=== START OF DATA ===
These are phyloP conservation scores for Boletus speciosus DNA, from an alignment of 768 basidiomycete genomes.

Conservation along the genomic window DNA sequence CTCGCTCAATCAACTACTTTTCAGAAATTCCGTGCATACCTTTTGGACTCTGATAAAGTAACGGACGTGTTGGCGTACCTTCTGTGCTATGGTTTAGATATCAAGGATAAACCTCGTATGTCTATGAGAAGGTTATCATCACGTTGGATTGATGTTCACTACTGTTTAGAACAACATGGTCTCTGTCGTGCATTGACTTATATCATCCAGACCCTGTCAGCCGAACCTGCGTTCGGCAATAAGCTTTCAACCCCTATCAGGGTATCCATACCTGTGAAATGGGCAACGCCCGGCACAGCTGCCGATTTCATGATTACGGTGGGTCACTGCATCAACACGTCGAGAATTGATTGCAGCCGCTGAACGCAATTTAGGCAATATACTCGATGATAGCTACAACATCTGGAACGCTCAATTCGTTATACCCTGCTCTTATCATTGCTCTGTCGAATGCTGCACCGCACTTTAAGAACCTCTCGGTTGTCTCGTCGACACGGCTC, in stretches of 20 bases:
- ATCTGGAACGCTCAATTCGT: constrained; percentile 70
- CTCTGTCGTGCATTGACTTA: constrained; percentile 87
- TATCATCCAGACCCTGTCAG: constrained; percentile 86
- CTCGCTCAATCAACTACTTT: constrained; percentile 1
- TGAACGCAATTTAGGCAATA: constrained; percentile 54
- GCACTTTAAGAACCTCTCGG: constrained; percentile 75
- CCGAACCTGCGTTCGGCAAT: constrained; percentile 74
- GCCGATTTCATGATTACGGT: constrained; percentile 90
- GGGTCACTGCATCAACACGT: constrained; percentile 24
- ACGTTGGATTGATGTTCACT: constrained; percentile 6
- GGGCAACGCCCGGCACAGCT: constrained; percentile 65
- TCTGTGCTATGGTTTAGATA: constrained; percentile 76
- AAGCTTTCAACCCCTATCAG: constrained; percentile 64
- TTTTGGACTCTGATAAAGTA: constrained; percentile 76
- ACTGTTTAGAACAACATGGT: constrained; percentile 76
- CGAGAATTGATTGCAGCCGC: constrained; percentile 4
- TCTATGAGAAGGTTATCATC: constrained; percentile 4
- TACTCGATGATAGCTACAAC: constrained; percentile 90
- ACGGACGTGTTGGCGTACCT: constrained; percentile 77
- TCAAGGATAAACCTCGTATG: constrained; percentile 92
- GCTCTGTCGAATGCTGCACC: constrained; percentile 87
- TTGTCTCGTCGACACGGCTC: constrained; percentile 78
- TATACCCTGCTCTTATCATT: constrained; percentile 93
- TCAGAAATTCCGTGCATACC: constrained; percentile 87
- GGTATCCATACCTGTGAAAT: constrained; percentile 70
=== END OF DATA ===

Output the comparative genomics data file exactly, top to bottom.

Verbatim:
These are phyloP conservation scores for Boletus speciosus DNA, from an alignment of 768 basidiomycete genomes.

Conservation along the genomic window DNA sequence CTCGCTCAATCAACTACTTTTCAGAAATTCCGTGCATACCTTTTGGACTCTGATAAAGTAACGGACGTGTTGGCGTACCTTCTGTGCTATGGTTTAGATATCAAGGATAAACCTCGTATGTCTATGAGAAGGTTATCATCACGTTGGATTGATGTTCACTACTGTTTAGAACAACATGGTCTCTGTCGTGCATTGACTTATATCATCCAGACCCTGTCAGCCGAACCTGCGTTCGGCAATAAGCTTTCAACCCCTATCAGGGTATCCATACCTGTGAAATGGGCAACGCCCGGCACAGCTGCCGATTTCATGATTACGGTGGGTCACTGCATCAACACGTCGAGAATTGATTGCAGCCGCTGAACGCAATTTAGGCAATATACTCGATGATAGCTACAACATCTGGAACGCTCAATTCGTTATACCCTGCTCTTATCATTGCTCTGTCGAATGCTGCACCGCACTTTAAGAACCTCTCGGTTGTCTCGTCGACACGGCTC, in stretches of 20 bases:
- ATCTGGAACGCTCAATTCGT: constrained; percentile 70
- CTCTGTCGTGCATTGACTTA: constrained; percentile 87
- TATCATCCAGACCCTGTCAG: constrained; percentile 86
- CTCGCTCAATCAACTACTTT: constrained; percentile 1
- TGAACGCAATTTAGGCAATA: constrained; percentile 54
- GCACTTTAAGAACCTCTCGG: constrained; percentile 75
- CCGAACCTGCGTTCGGCAAT: constrained; percentile 74
- GCCGATTTCATGATTACGGT: constrained; percentile 90
- GGGTCACTGCATCAACACGT: constrained; percentile 24
- ACGTTGGATTGATGTTCACT: constrained; percentile 6
- GGGCAACGCCCGGCACAGCT: constrained; percentile 65
- TCTGTGCTATGGTTTAGATA: constrained; percentile 76
- AAGCTTTCAACCCCTATCAG: constrained; percentile 64
- TTTTGGACTCTGATAAAGTA: constrained; percentile 76
- ACTGTTTAGAACAACATGGT: constrained; percentile 76
- CGAGAATTGATTGCAGCCGC: constrained; percentile 4
- TCTATGAGAAGGTTATCATC: constrained; percentile 4
- TACTCGATGATAGCTACAAC: constrained; percentile 90
- ACGGACGTGTTGGCGTACCT: constrained; percentile 77
- TCAAGGATAAACCTCGTATG: constrained; percentile 92
- GCTCTGTCGAATGCTGCACC: constrained; percentile 87
- TTGTCTCGTCGACACGGCTC: constrained; percentile 78
- TATACCCTGCTCTTATCATT: constrained; percentile 93
- TCAGAAATTCCGTGCATACC: constrained; percentile 87
- GGTATCCATACCTGTGAAAT: constrained; percentile 70